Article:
The San Francisco Federal Reserve doesn’t think we’re seeing another housing bubble.
In a post on Monday, Fed researchers
Reuven Glick, Kevin J. Lansing, and Daniel Molitor argue that while home prices have nearly recovered to their pre-recession peak seen in 2006, the last nine years of home prices gains have been accompanied by more reasonable and sustainable behaviours from homeowners and lenders.
Ergo, no bubble.
Here’s the Fed’s team:
We find that the increase in U.S. house prices since 2011 differs in significant ways from the mid-2000s housing boom. The prior episode can be described as a credit-fuelled bubble in which housing valuation — as measured by the house price-to-rent ratio — and household leverage — as measured by the mortgage debt-to-income ratio — rose together in a self-reinforcing feedback loop. In contrast, the more recent episode exhibits a less-pronounced increase in housing valuation together with an outright decline in household leverage — a pattern that is not suggestive of a credit-fuelled bubble.
And the Fed’s argument, really, hinges on this chart, showing the steady decline in household leverage and an only modest rebound in home price valuations as measured by the price-to-rent ratio, which the Fed team considers analogous to a stock’s price-to-dividend ratio.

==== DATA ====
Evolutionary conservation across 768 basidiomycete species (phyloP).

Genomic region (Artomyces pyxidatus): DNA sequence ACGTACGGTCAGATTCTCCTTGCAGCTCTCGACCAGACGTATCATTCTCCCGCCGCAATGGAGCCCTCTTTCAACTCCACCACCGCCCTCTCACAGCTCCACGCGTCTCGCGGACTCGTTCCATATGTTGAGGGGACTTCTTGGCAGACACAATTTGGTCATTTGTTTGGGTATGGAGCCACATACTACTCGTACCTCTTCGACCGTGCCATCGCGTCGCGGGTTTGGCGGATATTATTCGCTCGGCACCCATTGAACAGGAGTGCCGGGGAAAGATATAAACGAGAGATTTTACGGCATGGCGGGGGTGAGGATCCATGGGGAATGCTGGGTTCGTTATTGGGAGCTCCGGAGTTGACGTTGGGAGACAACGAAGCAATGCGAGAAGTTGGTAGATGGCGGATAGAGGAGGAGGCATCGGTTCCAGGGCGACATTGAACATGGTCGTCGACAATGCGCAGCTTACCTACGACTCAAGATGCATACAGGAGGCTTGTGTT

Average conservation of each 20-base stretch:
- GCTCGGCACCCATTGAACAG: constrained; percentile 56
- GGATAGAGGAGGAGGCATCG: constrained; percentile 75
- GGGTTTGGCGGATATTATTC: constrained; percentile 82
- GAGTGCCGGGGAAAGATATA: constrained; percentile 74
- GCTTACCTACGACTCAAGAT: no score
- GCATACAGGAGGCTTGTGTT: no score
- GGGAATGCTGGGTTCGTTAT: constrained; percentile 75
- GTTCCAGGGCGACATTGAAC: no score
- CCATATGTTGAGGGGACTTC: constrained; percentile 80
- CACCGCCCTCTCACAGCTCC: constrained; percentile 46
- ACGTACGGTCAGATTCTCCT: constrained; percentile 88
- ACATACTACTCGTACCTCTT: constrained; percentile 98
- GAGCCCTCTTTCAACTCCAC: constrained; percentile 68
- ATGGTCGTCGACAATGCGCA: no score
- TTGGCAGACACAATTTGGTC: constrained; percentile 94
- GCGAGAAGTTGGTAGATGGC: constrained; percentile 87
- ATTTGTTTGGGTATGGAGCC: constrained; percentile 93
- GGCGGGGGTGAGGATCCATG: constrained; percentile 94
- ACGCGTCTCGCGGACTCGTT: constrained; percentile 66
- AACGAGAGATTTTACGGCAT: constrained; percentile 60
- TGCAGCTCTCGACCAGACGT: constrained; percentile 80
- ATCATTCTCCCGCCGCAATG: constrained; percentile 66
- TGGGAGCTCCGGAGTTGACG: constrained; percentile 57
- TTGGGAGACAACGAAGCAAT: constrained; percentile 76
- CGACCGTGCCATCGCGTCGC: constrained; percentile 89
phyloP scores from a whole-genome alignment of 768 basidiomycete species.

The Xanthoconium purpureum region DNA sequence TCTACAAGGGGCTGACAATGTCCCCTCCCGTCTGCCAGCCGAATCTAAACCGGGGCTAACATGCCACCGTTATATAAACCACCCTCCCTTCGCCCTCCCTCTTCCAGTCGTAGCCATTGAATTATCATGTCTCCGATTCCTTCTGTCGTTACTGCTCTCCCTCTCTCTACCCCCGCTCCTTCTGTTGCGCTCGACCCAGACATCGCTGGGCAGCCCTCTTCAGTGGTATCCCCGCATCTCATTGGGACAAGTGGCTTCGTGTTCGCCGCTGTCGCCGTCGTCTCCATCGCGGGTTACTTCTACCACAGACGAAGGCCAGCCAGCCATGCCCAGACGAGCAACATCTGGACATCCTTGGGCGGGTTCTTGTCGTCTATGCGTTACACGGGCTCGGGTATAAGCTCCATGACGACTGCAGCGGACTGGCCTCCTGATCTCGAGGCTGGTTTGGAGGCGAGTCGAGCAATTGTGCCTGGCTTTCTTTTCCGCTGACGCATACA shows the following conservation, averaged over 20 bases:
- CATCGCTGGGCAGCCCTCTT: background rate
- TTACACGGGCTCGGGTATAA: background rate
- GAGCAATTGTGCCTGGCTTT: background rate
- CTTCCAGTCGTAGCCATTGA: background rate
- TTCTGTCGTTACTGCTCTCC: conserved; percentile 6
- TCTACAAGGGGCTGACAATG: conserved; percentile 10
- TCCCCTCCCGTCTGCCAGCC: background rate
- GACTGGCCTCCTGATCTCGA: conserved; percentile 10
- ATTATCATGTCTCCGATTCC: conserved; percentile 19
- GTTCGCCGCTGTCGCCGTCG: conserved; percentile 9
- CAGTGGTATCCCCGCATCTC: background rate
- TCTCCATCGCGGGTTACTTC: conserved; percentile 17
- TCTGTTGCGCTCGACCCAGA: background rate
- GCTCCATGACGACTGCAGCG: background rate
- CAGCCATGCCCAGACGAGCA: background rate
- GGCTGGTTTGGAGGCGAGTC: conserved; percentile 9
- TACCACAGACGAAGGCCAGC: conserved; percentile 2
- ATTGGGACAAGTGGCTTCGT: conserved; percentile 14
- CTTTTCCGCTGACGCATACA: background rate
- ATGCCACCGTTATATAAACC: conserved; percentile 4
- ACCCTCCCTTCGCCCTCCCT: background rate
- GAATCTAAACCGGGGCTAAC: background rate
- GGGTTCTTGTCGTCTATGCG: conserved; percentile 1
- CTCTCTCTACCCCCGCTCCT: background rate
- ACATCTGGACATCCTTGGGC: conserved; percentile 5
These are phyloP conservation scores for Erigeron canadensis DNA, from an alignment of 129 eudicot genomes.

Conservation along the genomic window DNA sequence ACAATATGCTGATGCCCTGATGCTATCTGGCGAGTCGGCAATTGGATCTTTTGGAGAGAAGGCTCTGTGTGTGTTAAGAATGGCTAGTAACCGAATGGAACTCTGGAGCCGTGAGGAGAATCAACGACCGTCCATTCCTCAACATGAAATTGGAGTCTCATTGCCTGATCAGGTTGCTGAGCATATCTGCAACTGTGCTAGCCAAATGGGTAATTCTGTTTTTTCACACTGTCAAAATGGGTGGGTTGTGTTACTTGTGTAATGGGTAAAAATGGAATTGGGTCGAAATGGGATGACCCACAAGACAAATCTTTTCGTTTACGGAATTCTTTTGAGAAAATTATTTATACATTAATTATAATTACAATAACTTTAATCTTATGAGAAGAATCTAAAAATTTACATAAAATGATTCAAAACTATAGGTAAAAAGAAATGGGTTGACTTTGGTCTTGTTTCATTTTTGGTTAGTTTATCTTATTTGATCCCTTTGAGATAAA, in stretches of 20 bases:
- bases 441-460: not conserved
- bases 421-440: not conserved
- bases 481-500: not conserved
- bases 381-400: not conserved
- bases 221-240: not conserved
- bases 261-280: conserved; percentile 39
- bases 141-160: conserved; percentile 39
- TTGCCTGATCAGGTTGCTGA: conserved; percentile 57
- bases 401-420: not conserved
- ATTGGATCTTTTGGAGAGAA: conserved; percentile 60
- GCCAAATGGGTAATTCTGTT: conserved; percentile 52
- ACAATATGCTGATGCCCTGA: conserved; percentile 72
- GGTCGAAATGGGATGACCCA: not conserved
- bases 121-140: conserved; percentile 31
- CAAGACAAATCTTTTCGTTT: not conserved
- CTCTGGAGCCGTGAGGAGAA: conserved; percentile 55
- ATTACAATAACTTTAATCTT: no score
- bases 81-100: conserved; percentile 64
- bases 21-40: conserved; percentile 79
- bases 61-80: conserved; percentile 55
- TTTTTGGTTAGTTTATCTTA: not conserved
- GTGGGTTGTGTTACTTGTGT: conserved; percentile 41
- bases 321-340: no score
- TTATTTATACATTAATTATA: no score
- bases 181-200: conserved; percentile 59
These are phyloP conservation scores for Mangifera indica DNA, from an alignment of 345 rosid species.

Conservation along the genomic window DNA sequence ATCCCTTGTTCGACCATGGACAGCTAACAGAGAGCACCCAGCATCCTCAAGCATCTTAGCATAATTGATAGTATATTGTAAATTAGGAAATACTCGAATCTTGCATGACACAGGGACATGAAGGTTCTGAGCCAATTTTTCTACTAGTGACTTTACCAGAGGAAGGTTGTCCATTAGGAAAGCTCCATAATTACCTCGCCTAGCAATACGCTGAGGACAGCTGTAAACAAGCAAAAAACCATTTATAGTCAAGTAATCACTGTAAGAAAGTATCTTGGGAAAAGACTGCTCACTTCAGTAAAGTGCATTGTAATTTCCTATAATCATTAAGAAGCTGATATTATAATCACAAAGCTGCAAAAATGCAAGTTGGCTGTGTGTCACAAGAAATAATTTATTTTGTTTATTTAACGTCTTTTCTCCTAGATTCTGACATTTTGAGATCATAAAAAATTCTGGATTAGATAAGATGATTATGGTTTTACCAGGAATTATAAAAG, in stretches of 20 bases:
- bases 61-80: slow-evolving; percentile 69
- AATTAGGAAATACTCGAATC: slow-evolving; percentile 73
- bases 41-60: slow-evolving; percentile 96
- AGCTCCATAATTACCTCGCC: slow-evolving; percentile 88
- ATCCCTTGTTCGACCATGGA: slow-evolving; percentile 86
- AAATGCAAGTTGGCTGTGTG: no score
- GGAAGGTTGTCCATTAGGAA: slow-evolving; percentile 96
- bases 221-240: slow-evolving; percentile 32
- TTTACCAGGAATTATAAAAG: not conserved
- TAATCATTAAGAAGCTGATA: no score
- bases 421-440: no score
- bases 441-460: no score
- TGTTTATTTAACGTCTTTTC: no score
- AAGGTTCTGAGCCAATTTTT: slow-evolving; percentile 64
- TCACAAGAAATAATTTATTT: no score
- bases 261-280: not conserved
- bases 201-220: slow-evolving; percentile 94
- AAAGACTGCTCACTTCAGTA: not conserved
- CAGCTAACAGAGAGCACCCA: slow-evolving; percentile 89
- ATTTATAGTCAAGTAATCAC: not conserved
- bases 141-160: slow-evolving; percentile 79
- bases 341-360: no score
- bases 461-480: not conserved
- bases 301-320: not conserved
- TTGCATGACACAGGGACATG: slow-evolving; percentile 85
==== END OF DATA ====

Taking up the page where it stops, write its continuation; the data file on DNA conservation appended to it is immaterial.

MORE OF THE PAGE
And again, this is all about a market that is simply acting less insane.
Here’s more detail from the Fed on the mortgage market’s problems pre-crisis:
As house prices rose during the mid-2000s, the lending industry marketed a range of exotic mortgage products to attract borrowers. These included loans requiring no down payment or documentation of income, monthly payments for interest only or less, and adjustable-rate mortgages with low introductory “teaser” rates that reset higher over time. While these were sold as a way to keep monthly payments affordable for new homebuyers, the exotic lending products paradoxically harmed affordability by fuelling the price run-up. Empirical studies show that house prices rose faster in places where subprime and exotic mortgages were more prevalent.
In their influential book, “House of Debt,” Atif Mian and Amir Sufi outlined how inflated home prices were eventually marked down in a similar self-reinforcing fashion to how the Fed describes the pre-crisis home price run up.
Recall again that the price of houses rose faster in areas where more exotic and lower quality mortgages were prevalent. But it was these same areas that saw the swiftest downturn in home prices, which led to more foreclosures, which led to a further decline in home prices and so on.
And in its analysis, the San Francisco Fed is broadly following the same line of thinking as Mian and Sufi.
The steady decline in household leverage — indicated by the decline in the mortgage-debt-to-income ratio — is what the Fed cites as reflecting both a healthy appreciation in current home prices and a steady flushing of the toxins that inflated the pre-crisis housing bubble.
Or as the Fed writes, “These observations help allay concerns about another credit-fuelled bubble.”
So there you go.
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